Summit leaders kick off integration project
SILVERTHORNE – For immigrants, settling into a new community is filled with daunting challenges: securing a job, finding a place to live, enrolling children in school, learning a new language and navigating the legal system.As Summit County’s immigrant population grows, the imperative to ease their transition grows more urgent with each new arrival, according to community members who gathered Thursday night in Silverthorne.About 175 community leaders, immigrants, social services providers and educators sat down to plates of homemade tamales in the Silverthorne Pavilion to discuss the challenges and opportunities Summit County offers its immigrants.”We need to start embracing diversity as an asset in Summit County, not a problem,” said Silverthorne Police Chief Kent Donahue. “There are a lot of common themes people see as issues, and we need to start formulating strategies to tackle some of these things.”The meeting served as a kick-off to a communitywide immigrant integration process, sponsored by the Family and Intercultural Resource Center (FIRC) in Dillon and funded by $400,000 in grant money from the Colorado Trust.
The vast room buzzed with voices speaking in six different languages as the meeting’s participants gathered in small groups and brainstormed Summit County’s strengths and challenges in immigrant integration.”People feel they can’t speak up for themselves without repercussions,” said Esteban Salazar of Frisco. “It’s dangerous. What happens in a domestic violence situation when a woman is afraid to speak up for herself?”Legal issues were high on the list of barriers to integration, as were language issues, the high costs of living and housing, difficulty obtaining information about services and lack of affordable child care.But immigrants and U.S. natives alike had plenty to say about what Summit County is already doing well to reach out.”In Summit County, I’m surprised how many people are welcoming us and asking questions about my country,” said Marek Kurc of Dillon, who came to the county from the Czech Republic. “Especially the young people from other states in the U.S. – they like to travel and want to know more about other places.”Many applauded the Summit School District and Colorado Mountain College for being especially welcoming to immigrants.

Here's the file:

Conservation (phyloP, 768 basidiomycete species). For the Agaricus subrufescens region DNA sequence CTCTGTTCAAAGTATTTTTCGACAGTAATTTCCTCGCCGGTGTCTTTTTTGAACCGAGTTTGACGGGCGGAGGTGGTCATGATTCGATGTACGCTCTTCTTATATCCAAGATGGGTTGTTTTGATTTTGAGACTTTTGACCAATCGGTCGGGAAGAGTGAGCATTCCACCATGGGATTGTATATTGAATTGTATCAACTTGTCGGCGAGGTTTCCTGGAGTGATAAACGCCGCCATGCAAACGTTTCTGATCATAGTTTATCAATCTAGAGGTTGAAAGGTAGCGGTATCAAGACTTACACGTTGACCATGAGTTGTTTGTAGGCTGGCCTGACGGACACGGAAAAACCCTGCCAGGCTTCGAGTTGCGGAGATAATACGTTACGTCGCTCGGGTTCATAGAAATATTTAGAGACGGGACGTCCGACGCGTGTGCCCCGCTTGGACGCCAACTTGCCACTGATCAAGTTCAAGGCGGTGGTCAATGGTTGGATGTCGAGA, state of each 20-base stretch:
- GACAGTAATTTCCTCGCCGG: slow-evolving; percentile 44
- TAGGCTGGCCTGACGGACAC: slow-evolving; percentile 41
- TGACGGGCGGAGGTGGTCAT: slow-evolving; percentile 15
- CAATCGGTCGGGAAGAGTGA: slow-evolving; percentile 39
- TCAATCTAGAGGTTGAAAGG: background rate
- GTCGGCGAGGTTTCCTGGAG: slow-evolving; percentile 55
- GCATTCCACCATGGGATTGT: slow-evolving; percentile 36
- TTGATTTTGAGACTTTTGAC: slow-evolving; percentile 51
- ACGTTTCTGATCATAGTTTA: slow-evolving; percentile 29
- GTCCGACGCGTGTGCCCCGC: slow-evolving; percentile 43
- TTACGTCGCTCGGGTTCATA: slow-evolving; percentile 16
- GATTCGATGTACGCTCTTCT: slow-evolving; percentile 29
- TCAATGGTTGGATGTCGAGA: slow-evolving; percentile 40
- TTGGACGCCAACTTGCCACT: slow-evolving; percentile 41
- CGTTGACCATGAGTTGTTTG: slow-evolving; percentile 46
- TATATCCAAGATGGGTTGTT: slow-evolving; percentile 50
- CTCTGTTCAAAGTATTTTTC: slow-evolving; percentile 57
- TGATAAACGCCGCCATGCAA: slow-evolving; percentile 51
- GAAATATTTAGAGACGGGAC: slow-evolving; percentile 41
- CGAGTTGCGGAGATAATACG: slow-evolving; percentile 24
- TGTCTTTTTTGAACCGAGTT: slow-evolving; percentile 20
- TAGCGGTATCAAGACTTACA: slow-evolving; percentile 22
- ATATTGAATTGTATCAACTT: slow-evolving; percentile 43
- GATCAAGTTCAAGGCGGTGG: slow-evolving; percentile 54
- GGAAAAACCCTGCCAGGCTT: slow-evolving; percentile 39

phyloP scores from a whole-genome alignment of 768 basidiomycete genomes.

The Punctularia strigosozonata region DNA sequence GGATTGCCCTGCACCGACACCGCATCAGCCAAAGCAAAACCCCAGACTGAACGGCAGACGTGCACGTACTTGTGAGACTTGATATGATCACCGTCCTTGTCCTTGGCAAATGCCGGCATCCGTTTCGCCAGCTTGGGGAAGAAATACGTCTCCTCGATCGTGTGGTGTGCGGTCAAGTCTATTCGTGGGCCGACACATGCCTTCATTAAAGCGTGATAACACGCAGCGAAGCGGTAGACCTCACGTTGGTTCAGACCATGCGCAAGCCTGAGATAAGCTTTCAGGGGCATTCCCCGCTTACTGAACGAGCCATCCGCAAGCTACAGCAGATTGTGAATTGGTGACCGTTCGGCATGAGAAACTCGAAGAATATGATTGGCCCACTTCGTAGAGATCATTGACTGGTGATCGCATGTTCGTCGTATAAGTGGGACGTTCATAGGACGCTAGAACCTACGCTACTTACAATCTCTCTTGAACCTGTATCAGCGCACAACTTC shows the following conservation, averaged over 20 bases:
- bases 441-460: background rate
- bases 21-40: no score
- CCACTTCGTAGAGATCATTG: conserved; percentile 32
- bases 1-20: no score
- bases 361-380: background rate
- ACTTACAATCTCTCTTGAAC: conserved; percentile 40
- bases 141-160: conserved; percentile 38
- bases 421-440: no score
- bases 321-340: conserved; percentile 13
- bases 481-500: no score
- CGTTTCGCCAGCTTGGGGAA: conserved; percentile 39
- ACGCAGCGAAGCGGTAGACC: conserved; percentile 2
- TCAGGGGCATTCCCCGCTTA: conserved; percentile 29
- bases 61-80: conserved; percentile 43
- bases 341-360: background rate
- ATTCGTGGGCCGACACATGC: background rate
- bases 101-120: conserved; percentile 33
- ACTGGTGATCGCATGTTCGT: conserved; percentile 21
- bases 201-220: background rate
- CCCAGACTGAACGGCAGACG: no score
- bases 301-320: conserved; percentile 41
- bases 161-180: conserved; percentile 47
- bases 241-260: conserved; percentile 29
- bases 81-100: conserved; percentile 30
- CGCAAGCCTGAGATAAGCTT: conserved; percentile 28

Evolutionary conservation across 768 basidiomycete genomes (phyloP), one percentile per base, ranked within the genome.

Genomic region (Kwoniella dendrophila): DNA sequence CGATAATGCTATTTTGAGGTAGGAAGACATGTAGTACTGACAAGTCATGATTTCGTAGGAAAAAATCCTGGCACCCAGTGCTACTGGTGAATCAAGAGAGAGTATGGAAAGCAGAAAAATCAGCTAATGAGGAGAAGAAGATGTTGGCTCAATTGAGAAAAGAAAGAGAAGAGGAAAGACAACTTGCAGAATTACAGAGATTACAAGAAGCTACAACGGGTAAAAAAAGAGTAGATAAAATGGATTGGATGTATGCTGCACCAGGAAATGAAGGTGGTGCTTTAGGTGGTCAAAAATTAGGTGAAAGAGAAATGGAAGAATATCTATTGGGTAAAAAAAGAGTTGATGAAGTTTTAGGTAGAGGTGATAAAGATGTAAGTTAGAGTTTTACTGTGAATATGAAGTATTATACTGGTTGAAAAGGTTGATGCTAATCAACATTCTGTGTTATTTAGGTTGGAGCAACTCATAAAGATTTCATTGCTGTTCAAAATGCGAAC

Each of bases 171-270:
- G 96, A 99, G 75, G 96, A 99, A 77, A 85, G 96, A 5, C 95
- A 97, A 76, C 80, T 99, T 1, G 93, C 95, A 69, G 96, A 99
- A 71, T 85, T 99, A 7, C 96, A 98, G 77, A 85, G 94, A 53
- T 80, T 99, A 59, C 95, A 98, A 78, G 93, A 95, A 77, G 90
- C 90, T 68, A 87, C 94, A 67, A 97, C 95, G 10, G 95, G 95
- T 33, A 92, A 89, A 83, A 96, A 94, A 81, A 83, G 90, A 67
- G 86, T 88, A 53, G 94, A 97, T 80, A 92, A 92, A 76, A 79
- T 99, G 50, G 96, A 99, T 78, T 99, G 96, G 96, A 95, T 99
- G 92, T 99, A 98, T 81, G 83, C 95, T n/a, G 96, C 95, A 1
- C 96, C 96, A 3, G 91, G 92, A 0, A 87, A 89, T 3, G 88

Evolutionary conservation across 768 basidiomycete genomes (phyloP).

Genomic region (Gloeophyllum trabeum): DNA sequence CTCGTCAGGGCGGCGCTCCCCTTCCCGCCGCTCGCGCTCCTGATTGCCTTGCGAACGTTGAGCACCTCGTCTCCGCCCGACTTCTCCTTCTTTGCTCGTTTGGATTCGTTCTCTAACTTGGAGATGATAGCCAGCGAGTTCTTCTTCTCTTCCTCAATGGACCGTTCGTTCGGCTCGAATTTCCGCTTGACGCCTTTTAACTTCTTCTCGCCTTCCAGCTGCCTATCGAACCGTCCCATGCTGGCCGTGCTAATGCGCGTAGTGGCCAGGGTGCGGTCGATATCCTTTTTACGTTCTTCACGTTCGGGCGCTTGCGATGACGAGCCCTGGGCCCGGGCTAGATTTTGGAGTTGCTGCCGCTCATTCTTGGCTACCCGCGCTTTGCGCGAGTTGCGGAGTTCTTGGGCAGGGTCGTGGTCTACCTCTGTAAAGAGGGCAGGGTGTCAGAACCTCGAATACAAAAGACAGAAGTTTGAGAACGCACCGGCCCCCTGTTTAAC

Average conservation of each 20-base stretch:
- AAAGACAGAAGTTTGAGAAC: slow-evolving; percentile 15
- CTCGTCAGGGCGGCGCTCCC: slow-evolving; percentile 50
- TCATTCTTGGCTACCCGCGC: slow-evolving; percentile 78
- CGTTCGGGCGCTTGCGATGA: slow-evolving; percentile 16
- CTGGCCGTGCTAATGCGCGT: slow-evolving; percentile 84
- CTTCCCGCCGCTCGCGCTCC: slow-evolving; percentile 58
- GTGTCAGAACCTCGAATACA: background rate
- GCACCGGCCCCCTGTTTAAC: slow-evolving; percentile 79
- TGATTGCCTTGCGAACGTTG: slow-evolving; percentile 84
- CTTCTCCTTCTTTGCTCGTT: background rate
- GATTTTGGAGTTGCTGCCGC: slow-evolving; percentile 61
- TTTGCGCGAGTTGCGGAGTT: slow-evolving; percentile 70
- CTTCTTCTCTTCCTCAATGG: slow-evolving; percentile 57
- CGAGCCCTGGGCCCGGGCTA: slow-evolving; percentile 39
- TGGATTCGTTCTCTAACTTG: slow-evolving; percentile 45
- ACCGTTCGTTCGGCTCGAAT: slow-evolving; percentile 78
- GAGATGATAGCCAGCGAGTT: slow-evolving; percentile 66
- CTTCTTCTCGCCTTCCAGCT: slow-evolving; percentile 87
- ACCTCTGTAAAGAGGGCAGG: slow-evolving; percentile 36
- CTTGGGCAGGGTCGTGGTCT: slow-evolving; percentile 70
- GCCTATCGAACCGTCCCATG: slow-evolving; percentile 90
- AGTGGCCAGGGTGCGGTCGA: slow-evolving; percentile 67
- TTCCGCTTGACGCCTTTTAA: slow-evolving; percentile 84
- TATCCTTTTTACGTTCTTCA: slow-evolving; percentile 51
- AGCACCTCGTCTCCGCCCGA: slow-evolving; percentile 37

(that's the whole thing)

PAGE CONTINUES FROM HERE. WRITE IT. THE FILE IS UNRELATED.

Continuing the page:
But they also felt the public school system is sometimes overwhelmed by the rapid growth of the non-English-speaking student population.Social services, transportation and employment opportunities emerged as common themes among the community’s existing strengths in integration.”All this information is great – it’s exactly what we were hoping for,” said Sarah Cox, who works with English Language Learners in the public schools.Many immigrants who attended the meeting appreciated the opportunity to share their perspectives and were excited about the project’s potential.”It’s very nice that people are taking the time and the money to help immigrants and understand what we need,” said Oumar Niang, originally of Mauritania in western Africa. “They’re asking us about a lot of things – health care, housing, language – and we are very grateful. We feel good about living here in Summit County.”
The project’s steering committee will spend the next few weeks compiling and analyzing data from last night’s meeting. The information will help shape a communitywide, four-year integration plan.Summit County is one of 10 communities in Colorado devising such plans.”Colorado is one of two states in the country taking on immigrant integration,” FIRC director Christina Carlson said. “Through this process, Summit County will be a model for other communities.”Those interested in participating in the immigrant integration project or sitting on its steering committee can contact Carlson at (970) 513-1170 ext. 304 or email@example.com.Julie Sutor can be reached at (970) 668-3998 ext. 203 or firstname.lastname@example.org.
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